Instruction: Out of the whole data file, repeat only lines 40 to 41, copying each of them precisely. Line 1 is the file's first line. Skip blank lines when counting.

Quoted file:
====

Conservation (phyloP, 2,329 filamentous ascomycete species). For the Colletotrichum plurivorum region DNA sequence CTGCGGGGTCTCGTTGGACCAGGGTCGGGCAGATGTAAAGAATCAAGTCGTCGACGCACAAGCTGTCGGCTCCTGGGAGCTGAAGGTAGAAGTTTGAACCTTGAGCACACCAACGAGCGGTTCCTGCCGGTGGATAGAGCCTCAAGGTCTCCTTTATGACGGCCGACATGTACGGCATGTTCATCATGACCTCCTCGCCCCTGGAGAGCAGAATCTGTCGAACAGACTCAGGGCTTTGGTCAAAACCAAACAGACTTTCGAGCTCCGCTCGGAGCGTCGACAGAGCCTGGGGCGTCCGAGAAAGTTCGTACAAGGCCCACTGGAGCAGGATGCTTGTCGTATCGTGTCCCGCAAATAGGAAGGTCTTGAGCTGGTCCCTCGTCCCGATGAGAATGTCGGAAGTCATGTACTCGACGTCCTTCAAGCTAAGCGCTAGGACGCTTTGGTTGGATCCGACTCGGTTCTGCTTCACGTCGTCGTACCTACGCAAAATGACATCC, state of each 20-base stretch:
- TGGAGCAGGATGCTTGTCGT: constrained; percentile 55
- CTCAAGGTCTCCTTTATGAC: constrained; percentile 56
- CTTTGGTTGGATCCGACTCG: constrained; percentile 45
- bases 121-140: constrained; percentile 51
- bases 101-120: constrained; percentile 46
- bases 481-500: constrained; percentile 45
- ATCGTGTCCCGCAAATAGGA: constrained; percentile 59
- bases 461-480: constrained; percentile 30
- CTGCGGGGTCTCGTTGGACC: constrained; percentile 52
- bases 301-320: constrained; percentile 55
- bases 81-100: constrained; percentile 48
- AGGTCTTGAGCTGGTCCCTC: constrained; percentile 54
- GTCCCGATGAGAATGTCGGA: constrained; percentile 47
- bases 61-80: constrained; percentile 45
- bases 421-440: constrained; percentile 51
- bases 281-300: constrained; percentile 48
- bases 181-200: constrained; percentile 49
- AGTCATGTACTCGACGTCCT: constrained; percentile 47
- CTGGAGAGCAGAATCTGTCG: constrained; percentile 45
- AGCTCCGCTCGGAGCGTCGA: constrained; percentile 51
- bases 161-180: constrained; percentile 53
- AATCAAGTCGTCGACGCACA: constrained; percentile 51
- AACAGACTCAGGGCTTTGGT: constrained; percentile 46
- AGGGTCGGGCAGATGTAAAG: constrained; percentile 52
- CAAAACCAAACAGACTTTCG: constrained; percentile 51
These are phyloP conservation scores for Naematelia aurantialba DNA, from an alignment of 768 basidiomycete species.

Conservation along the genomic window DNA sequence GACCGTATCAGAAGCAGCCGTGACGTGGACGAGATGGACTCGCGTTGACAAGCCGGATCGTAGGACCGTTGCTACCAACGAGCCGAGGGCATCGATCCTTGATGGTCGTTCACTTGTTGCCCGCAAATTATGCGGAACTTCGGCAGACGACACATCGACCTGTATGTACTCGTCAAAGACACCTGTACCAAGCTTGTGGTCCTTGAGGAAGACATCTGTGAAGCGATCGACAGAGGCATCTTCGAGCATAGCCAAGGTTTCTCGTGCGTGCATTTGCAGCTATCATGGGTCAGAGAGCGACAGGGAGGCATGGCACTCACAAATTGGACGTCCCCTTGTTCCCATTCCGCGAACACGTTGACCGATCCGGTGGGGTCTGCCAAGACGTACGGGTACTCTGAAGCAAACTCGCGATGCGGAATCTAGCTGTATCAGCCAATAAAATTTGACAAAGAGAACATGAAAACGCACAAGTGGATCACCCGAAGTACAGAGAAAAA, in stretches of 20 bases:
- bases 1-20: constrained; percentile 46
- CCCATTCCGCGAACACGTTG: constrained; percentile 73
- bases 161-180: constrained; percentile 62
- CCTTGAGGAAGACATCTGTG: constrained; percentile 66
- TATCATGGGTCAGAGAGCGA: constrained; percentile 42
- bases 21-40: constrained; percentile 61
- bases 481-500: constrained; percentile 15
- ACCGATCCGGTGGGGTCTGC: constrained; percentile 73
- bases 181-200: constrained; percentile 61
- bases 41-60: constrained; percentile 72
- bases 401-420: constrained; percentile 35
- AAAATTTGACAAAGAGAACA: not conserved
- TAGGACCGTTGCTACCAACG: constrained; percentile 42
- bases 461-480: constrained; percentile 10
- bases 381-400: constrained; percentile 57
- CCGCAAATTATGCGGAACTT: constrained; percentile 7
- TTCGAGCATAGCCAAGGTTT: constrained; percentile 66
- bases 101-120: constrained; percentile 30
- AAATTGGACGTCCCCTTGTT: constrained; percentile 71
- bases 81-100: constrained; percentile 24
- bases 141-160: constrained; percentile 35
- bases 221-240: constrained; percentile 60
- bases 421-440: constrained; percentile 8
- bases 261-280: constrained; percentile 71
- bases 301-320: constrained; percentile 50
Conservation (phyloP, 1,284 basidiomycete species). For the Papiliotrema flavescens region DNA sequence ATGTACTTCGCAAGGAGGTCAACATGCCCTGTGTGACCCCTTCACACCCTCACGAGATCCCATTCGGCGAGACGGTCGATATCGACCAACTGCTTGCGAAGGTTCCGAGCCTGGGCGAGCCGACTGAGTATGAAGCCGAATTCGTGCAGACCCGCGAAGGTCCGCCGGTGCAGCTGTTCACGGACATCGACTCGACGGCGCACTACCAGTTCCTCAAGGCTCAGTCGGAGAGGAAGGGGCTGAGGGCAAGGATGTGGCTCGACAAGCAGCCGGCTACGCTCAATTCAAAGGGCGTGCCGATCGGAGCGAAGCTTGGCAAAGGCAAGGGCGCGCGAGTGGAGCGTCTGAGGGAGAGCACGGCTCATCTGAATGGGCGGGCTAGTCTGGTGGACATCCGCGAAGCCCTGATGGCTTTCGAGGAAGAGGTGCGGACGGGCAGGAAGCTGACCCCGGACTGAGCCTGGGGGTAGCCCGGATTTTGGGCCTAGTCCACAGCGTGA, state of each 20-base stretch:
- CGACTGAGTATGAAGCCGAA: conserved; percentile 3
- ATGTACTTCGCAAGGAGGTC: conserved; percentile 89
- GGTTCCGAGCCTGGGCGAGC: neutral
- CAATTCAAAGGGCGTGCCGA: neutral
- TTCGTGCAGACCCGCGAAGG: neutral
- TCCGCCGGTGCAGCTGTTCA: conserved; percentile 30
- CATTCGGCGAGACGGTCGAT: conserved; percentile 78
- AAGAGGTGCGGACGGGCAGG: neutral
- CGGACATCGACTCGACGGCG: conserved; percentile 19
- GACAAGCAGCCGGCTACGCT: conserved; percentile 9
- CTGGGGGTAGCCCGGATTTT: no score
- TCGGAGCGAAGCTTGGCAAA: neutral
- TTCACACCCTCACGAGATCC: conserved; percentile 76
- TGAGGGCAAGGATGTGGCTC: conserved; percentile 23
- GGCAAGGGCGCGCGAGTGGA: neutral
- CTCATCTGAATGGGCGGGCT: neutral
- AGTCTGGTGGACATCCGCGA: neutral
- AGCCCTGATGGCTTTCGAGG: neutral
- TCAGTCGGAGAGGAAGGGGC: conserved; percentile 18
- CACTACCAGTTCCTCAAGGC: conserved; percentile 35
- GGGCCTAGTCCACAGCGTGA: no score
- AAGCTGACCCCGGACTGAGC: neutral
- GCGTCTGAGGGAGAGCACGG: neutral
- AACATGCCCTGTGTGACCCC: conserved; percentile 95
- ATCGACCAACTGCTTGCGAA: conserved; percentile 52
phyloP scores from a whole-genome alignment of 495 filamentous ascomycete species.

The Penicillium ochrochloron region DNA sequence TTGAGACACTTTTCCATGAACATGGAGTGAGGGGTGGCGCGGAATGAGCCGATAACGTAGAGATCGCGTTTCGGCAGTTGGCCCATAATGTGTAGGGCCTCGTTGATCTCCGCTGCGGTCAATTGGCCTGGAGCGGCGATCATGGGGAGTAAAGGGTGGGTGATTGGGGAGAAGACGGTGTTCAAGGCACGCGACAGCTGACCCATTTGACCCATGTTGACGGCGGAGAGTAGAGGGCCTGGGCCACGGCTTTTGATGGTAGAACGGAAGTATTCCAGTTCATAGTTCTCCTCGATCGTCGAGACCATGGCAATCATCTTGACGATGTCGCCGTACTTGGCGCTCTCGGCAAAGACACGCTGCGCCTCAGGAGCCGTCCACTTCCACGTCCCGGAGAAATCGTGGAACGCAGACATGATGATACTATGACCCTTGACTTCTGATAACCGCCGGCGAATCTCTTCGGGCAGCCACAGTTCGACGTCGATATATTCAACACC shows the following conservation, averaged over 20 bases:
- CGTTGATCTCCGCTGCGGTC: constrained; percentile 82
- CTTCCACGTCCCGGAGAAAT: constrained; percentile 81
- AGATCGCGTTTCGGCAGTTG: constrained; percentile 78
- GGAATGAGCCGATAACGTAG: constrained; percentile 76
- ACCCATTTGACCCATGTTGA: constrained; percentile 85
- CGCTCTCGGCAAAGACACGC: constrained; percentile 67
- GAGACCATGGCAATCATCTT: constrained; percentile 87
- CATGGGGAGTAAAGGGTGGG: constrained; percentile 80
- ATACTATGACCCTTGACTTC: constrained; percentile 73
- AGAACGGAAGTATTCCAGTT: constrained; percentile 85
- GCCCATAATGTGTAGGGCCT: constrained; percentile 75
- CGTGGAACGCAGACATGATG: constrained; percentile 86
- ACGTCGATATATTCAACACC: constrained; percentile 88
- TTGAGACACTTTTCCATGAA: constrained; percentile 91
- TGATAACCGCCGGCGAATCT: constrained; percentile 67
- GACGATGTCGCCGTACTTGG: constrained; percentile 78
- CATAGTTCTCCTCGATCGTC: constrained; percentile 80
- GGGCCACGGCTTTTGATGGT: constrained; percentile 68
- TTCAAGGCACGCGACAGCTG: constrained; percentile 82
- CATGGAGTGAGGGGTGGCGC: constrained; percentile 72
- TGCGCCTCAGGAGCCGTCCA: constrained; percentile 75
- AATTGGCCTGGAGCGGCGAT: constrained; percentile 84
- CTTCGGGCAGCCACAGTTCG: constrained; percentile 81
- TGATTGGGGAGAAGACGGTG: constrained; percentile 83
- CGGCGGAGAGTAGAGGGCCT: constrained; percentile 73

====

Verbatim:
- AAAATTTGACAAAGAGAACA: not conserved
- TAGGACCGTTGCTACCAACG: constrained; percentile 42